Thursday, 23 October 2008

Form Creation and BackgroundWorker processes

When a form is loaded/created... there are many events which take place throughout its creation phase.

Have you ever been in a position where you want something to trigger as soon as the application opens? Im sure you all have, in which case, code is placed within the 'Load' event handler for the associated form object. However, this event is triggered before the actual form is rendered to the user. What if we want the form to physically load (paint) before events are triggered?

We then could use the "Shown" event of the form object... once the form is 'shown' to the user, we can then perform some actions. This is also quite useful, but if your form contains many complex controls and images, then you might see a form which has been "half-generated" before the application starts (this would be useless if this form was, for example, a splashscreen").

We then look into "BackgroundWorker" objects. When dealing with .NET windows forms, these objects are available to us within the toolbar. Simply drag one onto your form and give it a name...

BackgroundWorker objects, in their simplest, are threads running alongside our main thread to process information (Mainly GUI creation) in the background. This allows the form to load and display its information fluently while the background processes are carried out on a seperate thread in the background.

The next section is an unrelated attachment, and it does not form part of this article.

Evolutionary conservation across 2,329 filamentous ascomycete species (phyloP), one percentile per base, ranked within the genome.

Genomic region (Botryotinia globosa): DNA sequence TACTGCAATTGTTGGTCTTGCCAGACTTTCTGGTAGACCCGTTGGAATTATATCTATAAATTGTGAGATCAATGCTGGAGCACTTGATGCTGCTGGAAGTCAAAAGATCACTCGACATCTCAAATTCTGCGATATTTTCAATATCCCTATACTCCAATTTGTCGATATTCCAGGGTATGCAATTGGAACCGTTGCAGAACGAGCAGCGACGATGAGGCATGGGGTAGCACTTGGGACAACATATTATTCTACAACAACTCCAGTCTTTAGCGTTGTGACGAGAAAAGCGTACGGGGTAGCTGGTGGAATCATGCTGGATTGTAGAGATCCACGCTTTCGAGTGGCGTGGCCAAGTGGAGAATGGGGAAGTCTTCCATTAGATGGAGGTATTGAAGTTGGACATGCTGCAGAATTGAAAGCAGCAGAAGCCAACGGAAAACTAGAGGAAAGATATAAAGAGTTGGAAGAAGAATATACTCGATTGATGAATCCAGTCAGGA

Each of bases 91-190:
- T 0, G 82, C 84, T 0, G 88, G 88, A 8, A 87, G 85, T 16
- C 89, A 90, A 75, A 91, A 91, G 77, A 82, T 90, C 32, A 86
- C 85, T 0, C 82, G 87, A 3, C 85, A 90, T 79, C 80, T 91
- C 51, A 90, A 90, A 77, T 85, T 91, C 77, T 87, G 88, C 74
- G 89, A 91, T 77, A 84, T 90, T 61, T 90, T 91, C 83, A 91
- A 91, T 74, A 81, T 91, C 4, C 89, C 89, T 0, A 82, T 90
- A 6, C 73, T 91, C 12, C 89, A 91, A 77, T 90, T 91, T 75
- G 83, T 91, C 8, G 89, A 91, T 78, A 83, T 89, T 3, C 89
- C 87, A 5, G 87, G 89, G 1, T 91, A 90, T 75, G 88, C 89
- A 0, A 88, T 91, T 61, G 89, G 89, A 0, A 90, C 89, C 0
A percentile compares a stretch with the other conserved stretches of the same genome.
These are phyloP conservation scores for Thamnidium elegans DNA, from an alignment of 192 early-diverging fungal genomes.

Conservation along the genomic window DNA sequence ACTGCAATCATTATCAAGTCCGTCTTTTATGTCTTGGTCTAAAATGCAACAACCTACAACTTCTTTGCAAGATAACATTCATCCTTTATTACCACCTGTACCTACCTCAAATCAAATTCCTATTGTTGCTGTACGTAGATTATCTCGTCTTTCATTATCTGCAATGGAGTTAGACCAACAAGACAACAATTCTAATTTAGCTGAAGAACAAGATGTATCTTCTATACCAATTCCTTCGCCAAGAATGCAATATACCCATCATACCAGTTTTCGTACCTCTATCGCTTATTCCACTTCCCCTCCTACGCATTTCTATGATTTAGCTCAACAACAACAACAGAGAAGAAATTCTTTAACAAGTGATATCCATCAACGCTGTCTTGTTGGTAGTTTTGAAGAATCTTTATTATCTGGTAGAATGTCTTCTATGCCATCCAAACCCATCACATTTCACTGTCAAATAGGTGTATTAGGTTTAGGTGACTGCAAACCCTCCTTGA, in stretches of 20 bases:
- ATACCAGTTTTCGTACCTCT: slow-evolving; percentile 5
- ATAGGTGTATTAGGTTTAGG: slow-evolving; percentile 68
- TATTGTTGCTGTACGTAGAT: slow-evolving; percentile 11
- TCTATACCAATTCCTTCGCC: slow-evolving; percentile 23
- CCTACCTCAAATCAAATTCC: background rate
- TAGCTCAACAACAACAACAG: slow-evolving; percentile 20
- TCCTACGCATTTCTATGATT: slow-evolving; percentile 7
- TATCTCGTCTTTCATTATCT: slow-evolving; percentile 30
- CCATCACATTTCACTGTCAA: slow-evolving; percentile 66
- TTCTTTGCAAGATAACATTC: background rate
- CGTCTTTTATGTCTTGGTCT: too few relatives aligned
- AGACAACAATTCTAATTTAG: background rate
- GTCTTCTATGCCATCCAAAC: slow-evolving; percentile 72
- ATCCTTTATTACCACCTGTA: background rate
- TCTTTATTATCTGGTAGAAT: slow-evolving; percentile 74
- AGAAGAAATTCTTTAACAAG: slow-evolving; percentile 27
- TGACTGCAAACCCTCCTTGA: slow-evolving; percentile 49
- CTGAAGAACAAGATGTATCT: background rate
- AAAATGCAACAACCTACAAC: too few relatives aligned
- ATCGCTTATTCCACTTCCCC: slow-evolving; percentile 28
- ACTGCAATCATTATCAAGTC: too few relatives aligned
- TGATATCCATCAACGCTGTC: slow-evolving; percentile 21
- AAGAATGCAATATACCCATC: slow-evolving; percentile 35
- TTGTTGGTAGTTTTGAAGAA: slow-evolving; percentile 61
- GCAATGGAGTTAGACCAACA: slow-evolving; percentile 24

To use this feature, we need to do the following:
1. override the events available from the control.
These are:
"DoWork" - This is triggered first and contains the 'work' to take place. This
could be a call to a function which contains web service consumption and other
means.
"ReportProgress" - This allows us to report progress back to the user.
"RunWorkerCompleted" - This event triggers when the 'work' has finished.

The "ReportProgress" event is useful if we wish to use a status bar of the progress, but generally, we only need the following 2 events...

this.bkWorker.DoWork += new System.ComponentModel.DoWorkEventHandler(bkWorker_DoWork);
this.bkWorker.RunWorkerCompleted += new System.ComponentModel.RunWorkerCompletedEventHandler(bkWorker_RunWorkerCompleted);


To trigger the DoWork event, we call the "RunWorkerAsync()" function of the BackgroundWorker object. If we wish to pass parameters, we can retrieve them in
the DoWork event by referencing the DoWorkEventArgs parameter.

The DoWorkEventArgs parameter allows us to control and pass information between the worker object and the main windows form. e.Argument (Where e is a reference to the DoWorkEventArgs object) is used to retrieve the passed parameter. We can then store results within the e.Result data member.

e.Result can then be retrieved when the RunWorkerCompleted event is triggered and the GUI can be updated appropriately.

Note: We must not reference the form within the "DoWork" event. This is merely for processing only. We can however utilise the GUI objects from the main thread within the other events. This is why we use DoWorkEventArgs to store result information.